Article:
To support roll forward recovery, which lets you reapply changes that were made after a backup was made, you must use archive logging. As the name suggests, archive logging ensures that you have the logs needed to recover to a specific point in time by applying changes through the appropriate archive and active logs.

For more details, refer to the "Understanding recovery logs" topic in the DB2 for Linux®, Unix®, and Windows® Information center.

  1. The scenario requires that you have Data Studio Administrator Version 2 Release 1 with Fix Pack 1 installed.

    If you do not have Data Studio Administrator Version 2 Release 1 installed, use the link in the Resources section to download the trial version of the product.

    If you have not installed Fix Pack 1 onto your Data Studio Administrator Version 2 Release 1 system, use the link in the Resources to get the Fix Pack 1 installation files and instructions.

  2. You must also have a supported version of DB2® installed. If you do not have DB2, use the link in the Resources section to download DB2 Express-C, which is a no-charge version of DB2 Express Edition.
  3. Follow these steps to create a sample database named GSDB:
    1. Get the GSDB_Database.zip file from the Download section of this article and extract the GSDB_Database.sql file from it.
    2. Open a DB2 Command Window.
    3. Navigate to the location where you saved the GSDB_Database.sql file.
    4. Enter the following command:
      db2 -td~ -f GSDB_Database.sql
  4. Change from default circular logging to use archive logging. To use archive logging, you must use the UPDATE DATABASE CONFIGURATION command to set LOGARCHMETH1 to a value other than OFF, as shown here:
    UPDATE DB CFG FOR GSDB USING logarchmeth1 "DISK:C:\GSDB_ARCHIVE" failarchpath \
    "C:\GSDB_failure" logprimary 2 logsecond 0 logfilsiz 1024;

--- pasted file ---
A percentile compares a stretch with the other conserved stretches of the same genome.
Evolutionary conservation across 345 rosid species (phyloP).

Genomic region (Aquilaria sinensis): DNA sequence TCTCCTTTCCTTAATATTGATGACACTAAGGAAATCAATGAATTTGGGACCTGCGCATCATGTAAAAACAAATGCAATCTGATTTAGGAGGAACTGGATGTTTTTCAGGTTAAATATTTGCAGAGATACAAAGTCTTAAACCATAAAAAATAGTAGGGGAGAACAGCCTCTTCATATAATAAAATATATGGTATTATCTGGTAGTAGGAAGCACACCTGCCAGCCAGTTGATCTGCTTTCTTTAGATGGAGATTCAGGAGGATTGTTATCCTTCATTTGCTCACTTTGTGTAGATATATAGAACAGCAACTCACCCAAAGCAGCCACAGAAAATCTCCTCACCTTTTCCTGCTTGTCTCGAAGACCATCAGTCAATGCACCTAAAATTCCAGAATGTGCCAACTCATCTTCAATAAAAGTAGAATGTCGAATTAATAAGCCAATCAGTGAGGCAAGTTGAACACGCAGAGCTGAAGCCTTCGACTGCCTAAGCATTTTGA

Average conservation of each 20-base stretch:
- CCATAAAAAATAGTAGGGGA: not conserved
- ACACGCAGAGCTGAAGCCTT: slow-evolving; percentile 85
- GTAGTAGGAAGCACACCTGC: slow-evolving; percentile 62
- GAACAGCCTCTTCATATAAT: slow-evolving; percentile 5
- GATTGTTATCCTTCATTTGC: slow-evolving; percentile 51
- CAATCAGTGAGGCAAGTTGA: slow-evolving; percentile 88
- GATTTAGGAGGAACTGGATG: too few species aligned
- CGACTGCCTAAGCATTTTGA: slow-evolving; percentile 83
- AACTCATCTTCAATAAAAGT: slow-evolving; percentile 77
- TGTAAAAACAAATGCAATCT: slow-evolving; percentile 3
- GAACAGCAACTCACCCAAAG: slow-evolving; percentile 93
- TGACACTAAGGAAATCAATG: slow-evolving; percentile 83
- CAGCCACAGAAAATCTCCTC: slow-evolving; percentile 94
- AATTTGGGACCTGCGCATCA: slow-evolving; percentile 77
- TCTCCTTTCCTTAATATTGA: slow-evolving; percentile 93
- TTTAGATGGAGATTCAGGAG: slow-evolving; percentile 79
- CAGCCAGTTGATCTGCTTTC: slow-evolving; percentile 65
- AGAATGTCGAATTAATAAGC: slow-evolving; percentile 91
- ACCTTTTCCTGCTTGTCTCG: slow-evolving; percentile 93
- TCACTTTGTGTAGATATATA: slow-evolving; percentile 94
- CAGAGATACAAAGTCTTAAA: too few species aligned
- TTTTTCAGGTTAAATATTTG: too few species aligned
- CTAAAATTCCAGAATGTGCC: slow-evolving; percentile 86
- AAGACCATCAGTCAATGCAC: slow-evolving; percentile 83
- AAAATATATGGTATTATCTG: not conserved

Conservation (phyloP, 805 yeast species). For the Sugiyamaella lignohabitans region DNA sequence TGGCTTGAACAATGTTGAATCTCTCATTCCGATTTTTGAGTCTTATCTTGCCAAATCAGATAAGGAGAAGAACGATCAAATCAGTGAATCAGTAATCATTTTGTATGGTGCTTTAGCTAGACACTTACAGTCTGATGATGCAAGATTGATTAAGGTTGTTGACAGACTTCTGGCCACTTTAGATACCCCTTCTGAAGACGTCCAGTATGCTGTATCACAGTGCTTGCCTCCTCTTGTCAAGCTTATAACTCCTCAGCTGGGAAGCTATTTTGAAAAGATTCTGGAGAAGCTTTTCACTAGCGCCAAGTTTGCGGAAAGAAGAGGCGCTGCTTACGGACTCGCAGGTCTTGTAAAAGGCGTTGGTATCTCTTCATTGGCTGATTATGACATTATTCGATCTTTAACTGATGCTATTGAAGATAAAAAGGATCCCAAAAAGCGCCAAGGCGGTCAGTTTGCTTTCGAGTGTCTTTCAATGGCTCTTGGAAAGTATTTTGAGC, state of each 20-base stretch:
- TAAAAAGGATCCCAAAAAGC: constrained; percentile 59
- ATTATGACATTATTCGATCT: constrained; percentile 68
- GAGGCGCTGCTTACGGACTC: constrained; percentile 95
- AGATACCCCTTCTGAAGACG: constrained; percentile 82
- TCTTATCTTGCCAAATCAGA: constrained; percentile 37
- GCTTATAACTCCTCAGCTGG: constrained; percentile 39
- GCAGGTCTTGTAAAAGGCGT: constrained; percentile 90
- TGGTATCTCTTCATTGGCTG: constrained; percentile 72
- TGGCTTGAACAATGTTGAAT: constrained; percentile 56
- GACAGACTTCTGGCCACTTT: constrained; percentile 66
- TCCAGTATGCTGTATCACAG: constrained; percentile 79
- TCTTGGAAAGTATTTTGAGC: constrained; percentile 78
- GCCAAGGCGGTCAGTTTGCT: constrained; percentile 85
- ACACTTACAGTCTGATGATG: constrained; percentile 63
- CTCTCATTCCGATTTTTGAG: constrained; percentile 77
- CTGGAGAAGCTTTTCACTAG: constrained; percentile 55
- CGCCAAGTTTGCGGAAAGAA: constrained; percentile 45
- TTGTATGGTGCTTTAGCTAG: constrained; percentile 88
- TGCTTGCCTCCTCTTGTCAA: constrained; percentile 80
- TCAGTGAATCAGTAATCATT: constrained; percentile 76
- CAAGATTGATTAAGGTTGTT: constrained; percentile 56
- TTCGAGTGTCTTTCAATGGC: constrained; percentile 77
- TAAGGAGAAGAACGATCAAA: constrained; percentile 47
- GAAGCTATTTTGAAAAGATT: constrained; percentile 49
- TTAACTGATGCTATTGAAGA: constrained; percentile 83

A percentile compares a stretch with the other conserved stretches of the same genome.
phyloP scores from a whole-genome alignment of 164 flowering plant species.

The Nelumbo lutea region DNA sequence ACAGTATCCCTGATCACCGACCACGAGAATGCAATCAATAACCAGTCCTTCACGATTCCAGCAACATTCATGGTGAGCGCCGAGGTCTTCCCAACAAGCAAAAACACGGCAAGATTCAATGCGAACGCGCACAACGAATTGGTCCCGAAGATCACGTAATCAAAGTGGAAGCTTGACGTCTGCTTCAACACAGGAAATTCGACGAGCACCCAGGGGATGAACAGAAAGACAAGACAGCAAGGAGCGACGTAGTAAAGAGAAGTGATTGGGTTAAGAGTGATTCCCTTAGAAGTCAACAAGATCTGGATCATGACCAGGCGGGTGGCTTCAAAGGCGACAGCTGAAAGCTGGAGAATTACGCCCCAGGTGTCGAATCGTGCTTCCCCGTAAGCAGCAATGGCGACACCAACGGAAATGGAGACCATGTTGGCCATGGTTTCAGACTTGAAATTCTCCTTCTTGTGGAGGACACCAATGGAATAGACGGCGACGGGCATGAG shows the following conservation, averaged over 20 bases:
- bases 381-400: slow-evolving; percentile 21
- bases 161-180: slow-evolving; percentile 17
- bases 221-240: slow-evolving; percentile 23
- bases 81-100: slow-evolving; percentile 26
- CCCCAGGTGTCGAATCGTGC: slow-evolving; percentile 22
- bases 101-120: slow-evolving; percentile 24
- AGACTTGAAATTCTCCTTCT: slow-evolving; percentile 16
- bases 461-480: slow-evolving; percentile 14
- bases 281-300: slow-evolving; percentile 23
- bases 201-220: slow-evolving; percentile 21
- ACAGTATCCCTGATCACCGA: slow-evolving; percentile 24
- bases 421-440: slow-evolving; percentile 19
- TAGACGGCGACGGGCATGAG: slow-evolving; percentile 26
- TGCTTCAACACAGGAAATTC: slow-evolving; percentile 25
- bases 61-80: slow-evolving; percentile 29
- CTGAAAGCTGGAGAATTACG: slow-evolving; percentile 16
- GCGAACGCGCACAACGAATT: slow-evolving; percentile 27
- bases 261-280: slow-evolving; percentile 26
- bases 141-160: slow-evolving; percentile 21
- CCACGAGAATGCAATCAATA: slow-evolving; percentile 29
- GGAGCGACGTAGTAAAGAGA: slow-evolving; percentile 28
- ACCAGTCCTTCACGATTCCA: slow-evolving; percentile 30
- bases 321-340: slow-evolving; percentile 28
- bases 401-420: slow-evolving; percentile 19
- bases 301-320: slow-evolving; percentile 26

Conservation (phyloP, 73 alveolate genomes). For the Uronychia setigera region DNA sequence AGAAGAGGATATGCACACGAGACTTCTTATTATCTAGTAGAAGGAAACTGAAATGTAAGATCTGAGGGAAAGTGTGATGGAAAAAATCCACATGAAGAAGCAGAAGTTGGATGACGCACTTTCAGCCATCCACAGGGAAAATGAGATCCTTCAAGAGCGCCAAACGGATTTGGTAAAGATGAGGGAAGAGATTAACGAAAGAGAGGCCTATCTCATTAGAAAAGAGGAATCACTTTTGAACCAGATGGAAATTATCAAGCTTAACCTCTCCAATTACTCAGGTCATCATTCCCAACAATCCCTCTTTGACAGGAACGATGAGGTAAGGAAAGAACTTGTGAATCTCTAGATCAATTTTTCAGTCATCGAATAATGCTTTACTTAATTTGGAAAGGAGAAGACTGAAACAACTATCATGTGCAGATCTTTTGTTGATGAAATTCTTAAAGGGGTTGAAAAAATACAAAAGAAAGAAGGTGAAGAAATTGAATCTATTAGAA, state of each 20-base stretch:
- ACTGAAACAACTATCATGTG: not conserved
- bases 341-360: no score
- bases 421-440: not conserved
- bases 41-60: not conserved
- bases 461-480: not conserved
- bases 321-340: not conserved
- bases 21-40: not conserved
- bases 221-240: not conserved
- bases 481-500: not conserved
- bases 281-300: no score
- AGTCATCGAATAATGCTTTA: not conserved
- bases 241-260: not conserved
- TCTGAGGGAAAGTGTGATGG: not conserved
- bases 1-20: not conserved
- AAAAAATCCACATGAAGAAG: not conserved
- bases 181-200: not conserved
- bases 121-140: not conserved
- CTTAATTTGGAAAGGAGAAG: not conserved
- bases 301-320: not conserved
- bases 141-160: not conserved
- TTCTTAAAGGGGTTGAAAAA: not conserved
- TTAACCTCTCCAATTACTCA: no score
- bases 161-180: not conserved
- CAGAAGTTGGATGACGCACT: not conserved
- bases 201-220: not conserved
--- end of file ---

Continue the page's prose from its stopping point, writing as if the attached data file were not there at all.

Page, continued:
Note: The backslash character at the end of the first line in the command shown above is used only as a mechanism to indicate a line continuation. Do not enter the backslash as not part of the command. You would actually enter the command as one continuous string in the DB2 Command Window.



    The above command specifies:

    • Use archive logging.
    • Save archive logs to the GSDB_ARCHIVE directory.
    • If archive logging fails, write to the temporary directory called GSDB_failure.
    • There are two primary logs and no secondary logs.
    • The primary log size is 1024 4KB pages.

    During one of the steps of the scenario, you perform a full offline backup of the database after changing the logging option.

The following sections of the article describe the major events of the day for Erik and provide details of the actions he takes. The details are worded as step-by-step instructions that you can follow to gain your own hands-on learning experience.


Connect to the database

All Data Studio products use a common Data Source Explorer to connect to databases. The first task Erik performs in this scenario is to establish a connection to the GSDB database as follows:

  1. In Data Source Explorer, right click on Database Connections and select New… as shown in Figure 1.
    Figure 1. Connecting to the database from Data Source Explorer
    Data Source Explorer screen to create a new database connection
  2. Verify the connection by entering the required connection parameters and clicking the Test Connection button as shown in Figure 2.
    Figure 2. Verify the connection
    Use the Connection Identification screen to enter connection parameters and test connection
  3. If the connection is successful, click the Next button.
  4. From the Filter screen, make the selections to include the GOSALES and GOSALESCT schemas and click the Finish button as shown in Figure 3.
    Figure 3. Filtering by schemas
    On filter screen include GOSALES and GOSALESCT schemas

View number of rows in your table

Once connected to the GSDB database, Erik wants to view the row count of selected tables.

This scenario uses the row count as an indicator of the current state of the tables. After you perform the restore operation, you can use the count to verify that the table is back to this same state.

To view the row count of the selected tables, do the following:

  1. In Data Source Explorer, double click the Tables folder for the GSDB database as shown in Figure 4.
    Figure 4. Double-click on Tables
    Double clicking the Tables folder in Data Source Explorer